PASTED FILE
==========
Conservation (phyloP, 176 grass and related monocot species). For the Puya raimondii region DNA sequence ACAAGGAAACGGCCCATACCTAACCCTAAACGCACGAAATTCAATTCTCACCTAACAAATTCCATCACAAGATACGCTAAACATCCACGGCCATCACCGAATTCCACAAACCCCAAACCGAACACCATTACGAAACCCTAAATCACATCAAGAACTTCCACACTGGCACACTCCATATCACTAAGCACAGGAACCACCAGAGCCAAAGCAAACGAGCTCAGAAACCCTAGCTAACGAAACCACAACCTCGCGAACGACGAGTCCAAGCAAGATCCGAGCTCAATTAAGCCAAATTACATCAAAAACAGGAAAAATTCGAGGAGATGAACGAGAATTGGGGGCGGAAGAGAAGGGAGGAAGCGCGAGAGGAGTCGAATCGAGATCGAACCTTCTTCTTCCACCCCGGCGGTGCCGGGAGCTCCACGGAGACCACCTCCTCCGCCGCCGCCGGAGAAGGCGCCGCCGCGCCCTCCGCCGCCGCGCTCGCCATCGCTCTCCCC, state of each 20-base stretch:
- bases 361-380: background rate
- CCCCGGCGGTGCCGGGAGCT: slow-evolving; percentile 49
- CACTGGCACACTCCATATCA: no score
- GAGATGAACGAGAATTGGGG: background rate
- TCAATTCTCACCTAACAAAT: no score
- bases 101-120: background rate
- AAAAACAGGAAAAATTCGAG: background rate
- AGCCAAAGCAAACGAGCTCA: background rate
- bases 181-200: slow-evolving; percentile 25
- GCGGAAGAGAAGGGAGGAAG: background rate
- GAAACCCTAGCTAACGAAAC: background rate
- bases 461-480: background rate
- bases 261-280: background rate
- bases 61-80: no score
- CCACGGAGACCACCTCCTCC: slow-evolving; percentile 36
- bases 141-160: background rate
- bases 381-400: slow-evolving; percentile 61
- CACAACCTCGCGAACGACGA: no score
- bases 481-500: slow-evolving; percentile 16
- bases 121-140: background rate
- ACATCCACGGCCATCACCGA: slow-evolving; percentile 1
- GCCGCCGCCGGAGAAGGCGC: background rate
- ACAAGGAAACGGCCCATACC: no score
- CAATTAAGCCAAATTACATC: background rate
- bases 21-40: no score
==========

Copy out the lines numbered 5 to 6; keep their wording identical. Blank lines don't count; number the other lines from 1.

- GAGATGAACGAGAATTGGGG: background rate
- TCAATTCTCACCTAACAAAT: no score